Film Review: Mistress America

I said in my review of American Ultra that I am naturally drawn to Jesse Eisenberg only to be constantly disappointed by the end result. The same is somewhat true with director Noah Baumbach. I will actively watch his films: The Squid & The Whale, Greenberg, While We’re Young, only to be left deflated by a story that doesn’t seem as quirky, or as interesting as I expected or believed it would be.

Even though they haven’t worked too much together, in my mind I view Greta Gerwig as Noah Baumbach’s muse. It’s a combination that instantly grabs my attention because together they created Frances Ha, a film about a character I hated but who left such a lasting impression on me I named it my third favourite film of 2014. So when I heard they were collaborating again on Mistress America, it was guaranteed I’d seek it out. Hoping, expecting, that together they’d again provide something to equal my memories of Frances Ha.

Noah Baumbach & Greta Gerwig - Mistress America

Noah Baumbach isn’t “mainstream” enough to really get a major multiplex run, so I’ve had to wait for my local independent cinema to put on a screening. As a result, while I saw reviews about the film, they’ve long since left my memory, and for whatever reason I avoided the trailer. I, therefore, had no idea what Mistress America was about, and therefore, what to expect or what type of story I was about to get.

The first thing that quickly became apparent was that this feels very much like Frances Ha in it’s ingredients and construction. The story is obviously different but the natural dialogue heavy style of Gerwig’s writing and Baumbach’s Wes Anderson inspired madness production are once again combined to create a film that intelligently insults you, never feeling like it really pauses for breathe. Everything runs at 100mph and an octave higher than it probably needs to. Really, there were times when I just wanted to put my hands over my ears, shut my eyes and just take 10 seconds to relax. It never stops to let you absorb what’s going on.

Lola Kirke - Mistress America

This constant barrage means that I have absolutely no idea what Mistress America is truly about. It’s left me completely perplexed. It’s very obvious it’s not a linear story. There isn’t a beginning, middle and end. Instead it’s a commentary, a metaphor, but what exactly it’s saying I have no idea. It could be about reality, about growing up, about consumerism, about following your dreams, about life, about happiness, about a million other themes that could equally be argued about being hinted at. This lack of clarity as to its actual meaning meant I never really got into the film, it was just a wall of slight screeching noise that I constantly struggled to engage with, understand, or sadly, on occasions hear. I’m not sure if it was a sound level out of balance, or character accent mumbling, but not being about to hear the odd word or phrase just added to the difficult in deciphering the story.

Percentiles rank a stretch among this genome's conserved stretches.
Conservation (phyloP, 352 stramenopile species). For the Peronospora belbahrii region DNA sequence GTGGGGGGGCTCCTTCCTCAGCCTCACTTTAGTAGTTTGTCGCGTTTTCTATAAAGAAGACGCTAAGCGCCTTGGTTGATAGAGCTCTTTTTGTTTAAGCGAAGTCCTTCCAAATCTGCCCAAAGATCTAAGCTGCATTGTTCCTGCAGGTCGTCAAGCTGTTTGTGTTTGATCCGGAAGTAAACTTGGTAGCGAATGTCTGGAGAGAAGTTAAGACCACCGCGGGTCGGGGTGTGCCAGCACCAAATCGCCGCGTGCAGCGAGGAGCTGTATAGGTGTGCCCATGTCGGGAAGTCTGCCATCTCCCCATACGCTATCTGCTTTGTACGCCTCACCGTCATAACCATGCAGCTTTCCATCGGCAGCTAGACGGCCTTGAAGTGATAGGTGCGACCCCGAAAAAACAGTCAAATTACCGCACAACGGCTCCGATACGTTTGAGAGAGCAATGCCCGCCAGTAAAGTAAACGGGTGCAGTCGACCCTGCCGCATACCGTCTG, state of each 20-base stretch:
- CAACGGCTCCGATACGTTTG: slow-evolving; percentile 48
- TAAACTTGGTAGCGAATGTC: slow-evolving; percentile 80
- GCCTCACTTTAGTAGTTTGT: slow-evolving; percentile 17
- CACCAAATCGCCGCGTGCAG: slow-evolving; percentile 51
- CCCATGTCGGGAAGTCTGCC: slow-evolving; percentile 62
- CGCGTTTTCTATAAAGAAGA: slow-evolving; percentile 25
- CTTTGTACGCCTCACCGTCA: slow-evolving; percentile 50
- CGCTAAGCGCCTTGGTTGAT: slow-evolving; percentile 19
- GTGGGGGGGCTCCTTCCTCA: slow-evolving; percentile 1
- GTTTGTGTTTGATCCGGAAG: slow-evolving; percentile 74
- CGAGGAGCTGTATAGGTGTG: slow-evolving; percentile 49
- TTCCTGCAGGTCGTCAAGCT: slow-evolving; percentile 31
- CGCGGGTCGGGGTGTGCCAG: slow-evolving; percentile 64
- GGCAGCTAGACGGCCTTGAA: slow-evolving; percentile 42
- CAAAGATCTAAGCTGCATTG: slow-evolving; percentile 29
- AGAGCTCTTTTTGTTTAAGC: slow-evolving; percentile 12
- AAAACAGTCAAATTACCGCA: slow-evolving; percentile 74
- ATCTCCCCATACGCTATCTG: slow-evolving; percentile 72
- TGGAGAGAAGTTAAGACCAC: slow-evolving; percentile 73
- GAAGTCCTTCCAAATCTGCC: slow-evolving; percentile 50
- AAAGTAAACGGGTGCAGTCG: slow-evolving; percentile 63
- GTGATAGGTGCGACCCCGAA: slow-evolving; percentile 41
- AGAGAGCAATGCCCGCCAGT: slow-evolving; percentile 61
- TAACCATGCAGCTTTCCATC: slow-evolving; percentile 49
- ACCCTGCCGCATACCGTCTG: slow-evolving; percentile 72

While the film may drown in dialogue, it is cleverly written and the jokes that litter it are grown up and amusing. It’s not slapstick comedy that will have you rolling in the isles, but rather witticism and observation that is delivered with perfect timing so catch you off guard and make you chuckle, repeatedly.

Greta Gerwig, Matthew Shear, Jasmine Cephas Jones & Michael Chernus - Mistress America

Gerwig’s performance is good and you empathise with her character but visually, she just fails to feel real. There is a strange juxtaposition of seriousness and embarrassment that mean she too often looks out of place or like she doesn’t really believe in what she is saying. Her eyes telling a different story to her face. Whilst Lola Kirke alongside Gerwig puts in a performance that is hard to fault as she’s never really stretched. Simply being forgetful, she could be any actress playing the college girl lost on the path of life. Her character is just a little too faceless and blends into her surroundings just a bit too much, failing to create any real emotion. I will give special praise for Matthew Shear though who works wonderfully as the comedic grounding that keeps the film together, although he’s just a parting bit in Gerwig and Kirke’s main story. His on screen quips with Jasmine Cephas Jones and Michael Chernus are absolutely brilliant and arguably the highlight of the film.

Overall, Mistress America is an entertaining film, that makes virtually no sense and ultimately just lacks that little bit of quality or sharpness to make it into something special. You can see that the ideas were there to make it great, but that they’ve failed to execute them quite as well as they could have. The layers of dialogue not quite fitting together as well as they could in places, and the editing at times feeling a little choppy and rushed. I still am not clear on it’s meaning, and therefore, what I’m meant to take away from it, how my life and emotions should change as a result of it’s diatribe, but I did, somehow, enjoy it. It’s fun and it’s characters are somehow implausibly real even if there world a little bleak. It’s certainly not Frances Ha, but it’s got just enough of a personality to keep me entertained even if I think it’ll disappear from my memory as quickly as it arrived.

7 out of 10 stars (7 / 10)

Posted on by 5WC in Film First Edition

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